John Lewis Garvie


About John Lewis

  • Name
    John Lewis
  • Initials
  • Surname
  • Date of Birth
  • Birth town
    Dundee, Forfar
  • Resided town
    Tayforth, Fife
  • Commemorated
  • Nationality
  • Place of death
  • Date of death
  • Married
  • Occupation

Service Information

  • Army

  • Service Number
  • Rank
  • Regiment
    Black Watch
  • Battalion
    Cyclist Company


John Lewis Garvie was born in Dundee in 1896 to John Lewis, an electric light fitter, and Elizabeth (nee Edward) Garvie.  In 1901, John (2) was living at 7 Belgray Place, Mains, Forfarshire with his family John (40), Elizabeth (38), Bella (16) a carpet weaver, Ernest (9), Elizabeth (7), Herbert (2) and Elizabeth Edward (74) his maternal grandmother.

John initially joined the Black Watch Territorial Force on 27 February 1913, having previously served with the Highland Cyclist Battalion, Territorial Force.  He gave his occupation as a joiner.  He was discharged on 14 September 1914, and re-enlisted with the regular army Highland Cyclist Battalion on 18 September 1914.  He was with the British Expeditionary Force in France from 19 September 1915.  He served with the 68th Welsh Divisional Cyclist Company and the 64th Divisional Company Army Cycling Corps.  John’s service record is in a very poor condition so it is difficult to be certain of details.  He was awarded the British War, Allied Victory Medal and the 1914/15 Star.

When John passed through Peterborough East Station on 25 November 1916, he was serving with the 64th (Highland) Divisional Cycle Company and was stationed at Norwich.  In March 1916, the 64th Highland Division had moved to England, with their headquarters being set up in Norwich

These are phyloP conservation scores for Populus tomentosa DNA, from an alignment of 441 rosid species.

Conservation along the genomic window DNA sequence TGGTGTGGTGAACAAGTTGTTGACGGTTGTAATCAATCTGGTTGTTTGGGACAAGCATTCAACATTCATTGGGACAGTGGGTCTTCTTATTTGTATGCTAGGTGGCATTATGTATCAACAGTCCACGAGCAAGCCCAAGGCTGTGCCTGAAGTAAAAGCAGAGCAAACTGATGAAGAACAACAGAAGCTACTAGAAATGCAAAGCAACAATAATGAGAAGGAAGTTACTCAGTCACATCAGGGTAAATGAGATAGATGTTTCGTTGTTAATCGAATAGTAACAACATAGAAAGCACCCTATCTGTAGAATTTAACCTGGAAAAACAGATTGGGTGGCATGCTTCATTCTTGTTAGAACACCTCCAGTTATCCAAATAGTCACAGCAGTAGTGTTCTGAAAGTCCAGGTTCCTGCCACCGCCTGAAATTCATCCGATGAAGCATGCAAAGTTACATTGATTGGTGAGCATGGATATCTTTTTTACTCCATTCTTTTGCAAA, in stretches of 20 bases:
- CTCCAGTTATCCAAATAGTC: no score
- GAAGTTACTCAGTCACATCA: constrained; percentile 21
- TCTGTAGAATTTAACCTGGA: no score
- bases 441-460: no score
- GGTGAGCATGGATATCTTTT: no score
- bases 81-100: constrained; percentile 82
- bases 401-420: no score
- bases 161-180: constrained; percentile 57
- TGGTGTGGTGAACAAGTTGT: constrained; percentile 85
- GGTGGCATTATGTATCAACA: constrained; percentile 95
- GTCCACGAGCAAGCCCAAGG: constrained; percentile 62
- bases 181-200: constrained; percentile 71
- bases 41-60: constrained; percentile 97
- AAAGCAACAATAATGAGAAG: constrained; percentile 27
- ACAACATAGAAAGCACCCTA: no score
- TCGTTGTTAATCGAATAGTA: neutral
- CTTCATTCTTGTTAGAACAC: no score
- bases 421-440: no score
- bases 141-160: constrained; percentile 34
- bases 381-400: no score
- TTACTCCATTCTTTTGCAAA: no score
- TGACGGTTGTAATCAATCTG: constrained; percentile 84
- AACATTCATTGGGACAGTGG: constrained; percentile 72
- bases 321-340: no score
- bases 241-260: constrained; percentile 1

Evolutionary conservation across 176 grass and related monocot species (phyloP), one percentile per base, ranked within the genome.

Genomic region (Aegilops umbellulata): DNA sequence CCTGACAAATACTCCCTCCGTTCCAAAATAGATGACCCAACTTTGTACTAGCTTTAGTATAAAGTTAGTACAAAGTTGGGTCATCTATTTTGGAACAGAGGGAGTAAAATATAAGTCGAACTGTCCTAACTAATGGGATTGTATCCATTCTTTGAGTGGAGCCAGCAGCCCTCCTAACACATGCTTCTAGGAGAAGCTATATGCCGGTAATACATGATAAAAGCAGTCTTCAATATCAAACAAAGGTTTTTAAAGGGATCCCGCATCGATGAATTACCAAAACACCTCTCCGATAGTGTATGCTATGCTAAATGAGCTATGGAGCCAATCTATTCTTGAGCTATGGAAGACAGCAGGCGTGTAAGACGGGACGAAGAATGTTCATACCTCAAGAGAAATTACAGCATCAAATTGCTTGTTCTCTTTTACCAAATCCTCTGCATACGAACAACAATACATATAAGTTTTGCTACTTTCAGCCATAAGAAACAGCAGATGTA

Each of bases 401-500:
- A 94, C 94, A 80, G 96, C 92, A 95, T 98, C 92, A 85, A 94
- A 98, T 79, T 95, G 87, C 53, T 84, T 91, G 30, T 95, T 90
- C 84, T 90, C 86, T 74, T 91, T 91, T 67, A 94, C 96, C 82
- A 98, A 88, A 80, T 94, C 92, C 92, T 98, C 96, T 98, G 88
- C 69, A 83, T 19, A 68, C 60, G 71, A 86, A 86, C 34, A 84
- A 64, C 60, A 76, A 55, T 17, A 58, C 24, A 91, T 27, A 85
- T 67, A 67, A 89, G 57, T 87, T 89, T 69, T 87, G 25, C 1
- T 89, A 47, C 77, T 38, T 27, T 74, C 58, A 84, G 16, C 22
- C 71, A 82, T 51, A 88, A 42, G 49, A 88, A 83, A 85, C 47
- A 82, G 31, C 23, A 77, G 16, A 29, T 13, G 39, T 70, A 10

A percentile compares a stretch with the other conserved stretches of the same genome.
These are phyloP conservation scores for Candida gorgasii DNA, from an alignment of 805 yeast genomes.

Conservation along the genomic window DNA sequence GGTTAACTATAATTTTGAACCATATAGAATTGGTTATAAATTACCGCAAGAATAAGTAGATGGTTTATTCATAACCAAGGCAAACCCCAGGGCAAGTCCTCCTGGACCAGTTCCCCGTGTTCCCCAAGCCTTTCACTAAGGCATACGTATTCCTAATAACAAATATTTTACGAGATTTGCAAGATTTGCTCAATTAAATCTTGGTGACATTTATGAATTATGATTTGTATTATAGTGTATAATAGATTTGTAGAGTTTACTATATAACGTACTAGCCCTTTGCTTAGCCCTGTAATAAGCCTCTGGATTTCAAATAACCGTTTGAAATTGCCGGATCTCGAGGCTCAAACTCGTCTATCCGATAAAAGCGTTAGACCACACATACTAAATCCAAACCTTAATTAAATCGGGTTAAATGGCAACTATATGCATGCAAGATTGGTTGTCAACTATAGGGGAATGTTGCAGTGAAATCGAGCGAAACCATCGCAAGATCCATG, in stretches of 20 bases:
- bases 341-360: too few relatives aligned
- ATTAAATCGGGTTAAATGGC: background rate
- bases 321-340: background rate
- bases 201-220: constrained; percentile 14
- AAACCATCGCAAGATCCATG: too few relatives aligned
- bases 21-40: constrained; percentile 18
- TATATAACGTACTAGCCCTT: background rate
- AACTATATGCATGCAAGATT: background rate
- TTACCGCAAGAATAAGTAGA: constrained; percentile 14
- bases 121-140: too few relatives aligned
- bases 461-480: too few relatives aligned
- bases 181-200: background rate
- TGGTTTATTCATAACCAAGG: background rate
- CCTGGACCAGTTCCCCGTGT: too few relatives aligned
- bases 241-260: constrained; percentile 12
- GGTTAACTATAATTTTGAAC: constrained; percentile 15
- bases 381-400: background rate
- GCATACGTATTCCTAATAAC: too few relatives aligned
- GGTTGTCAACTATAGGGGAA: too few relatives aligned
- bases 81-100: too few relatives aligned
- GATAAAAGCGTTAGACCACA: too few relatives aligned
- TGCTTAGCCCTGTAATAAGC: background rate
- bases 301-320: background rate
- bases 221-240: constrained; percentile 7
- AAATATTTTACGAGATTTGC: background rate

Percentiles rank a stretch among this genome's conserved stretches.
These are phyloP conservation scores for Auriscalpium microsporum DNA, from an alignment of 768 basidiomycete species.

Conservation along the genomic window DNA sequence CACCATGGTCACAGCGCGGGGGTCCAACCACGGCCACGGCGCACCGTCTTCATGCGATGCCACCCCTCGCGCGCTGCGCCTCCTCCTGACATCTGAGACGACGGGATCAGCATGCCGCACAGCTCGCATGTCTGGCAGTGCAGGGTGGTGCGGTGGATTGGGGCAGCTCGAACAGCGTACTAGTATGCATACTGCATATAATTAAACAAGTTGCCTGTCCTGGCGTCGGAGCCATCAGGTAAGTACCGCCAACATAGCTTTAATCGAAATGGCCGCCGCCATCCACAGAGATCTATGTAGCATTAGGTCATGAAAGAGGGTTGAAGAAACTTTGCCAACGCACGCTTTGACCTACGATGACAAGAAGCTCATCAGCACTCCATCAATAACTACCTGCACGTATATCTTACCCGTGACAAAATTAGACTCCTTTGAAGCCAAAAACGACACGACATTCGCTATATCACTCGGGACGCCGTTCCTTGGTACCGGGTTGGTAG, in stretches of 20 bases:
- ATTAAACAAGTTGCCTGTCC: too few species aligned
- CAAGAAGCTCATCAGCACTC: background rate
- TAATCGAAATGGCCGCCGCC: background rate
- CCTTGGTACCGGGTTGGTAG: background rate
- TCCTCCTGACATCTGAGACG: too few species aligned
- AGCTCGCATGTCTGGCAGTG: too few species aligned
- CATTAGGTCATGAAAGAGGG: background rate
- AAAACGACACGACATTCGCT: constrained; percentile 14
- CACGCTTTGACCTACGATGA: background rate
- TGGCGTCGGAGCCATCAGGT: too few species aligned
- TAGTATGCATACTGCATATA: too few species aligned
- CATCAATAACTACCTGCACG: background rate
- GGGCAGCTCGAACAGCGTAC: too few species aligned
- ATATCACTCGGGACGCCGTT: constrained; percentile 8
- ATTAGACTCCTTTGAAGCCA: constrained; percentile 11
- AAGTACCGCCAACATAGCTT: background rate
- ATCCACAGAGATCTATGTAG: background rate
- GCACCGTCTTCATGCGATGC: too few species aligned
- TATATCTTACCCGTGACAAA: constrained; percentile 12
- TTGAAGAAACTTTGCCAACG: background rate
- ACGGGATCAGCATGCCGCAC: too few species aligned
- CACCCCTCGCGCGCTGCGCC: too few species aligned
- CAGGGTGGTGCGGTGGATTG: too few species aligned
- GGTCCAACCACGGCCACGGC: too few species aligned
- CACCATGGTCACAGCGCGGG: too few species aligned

John wrote a charming rhyme in the visitors’ book and signed it “An indebted one”.  This tells us that he was probably returning from leave in Dundee and returning to camp in Norwich.

“‘Twas on a Thursday morning, on my way back from Dundee

I called at the Soldiers and Sailors for some grub, and also tea

The service there was delightful, the servant better still

And the restful hour I spent there a spot in my mem’ry shall fill

If on your way back to the camp, for your train you have to wait

Call at Peterboro’ Soldiers and Sailors Rest, before it is too late.”

Cyclists provided reconnaissance and communications duties and could provide mobile firepower if required.  Units that went overseas also undertook trench-holding duties and manual work  .

John was demobilized to Class Z on 19 March 1919.   He was suffering from malaria, which went on to trouble him for some years.  His army medical reports up to May 1923, describe him as a nervous and anaemic person who complained of bouts of giddiness and hand tremors.  He also suffered from post scarlet fever debility.  He received a pension for which the malaria was attributed as a 6-14% disability.

In 1931 John lived at Links Cottage, Tayforth and was employed as a joiner.  He had been a Member of Tayforth Town Council since 1928 according to a newspaper report on a court case where he had accused a local townsperson of slandering his name.

We have been unable to find out anything further about John Lewis Garvie.  Is he related to you?  Please get in touch if you can tell us more about him.


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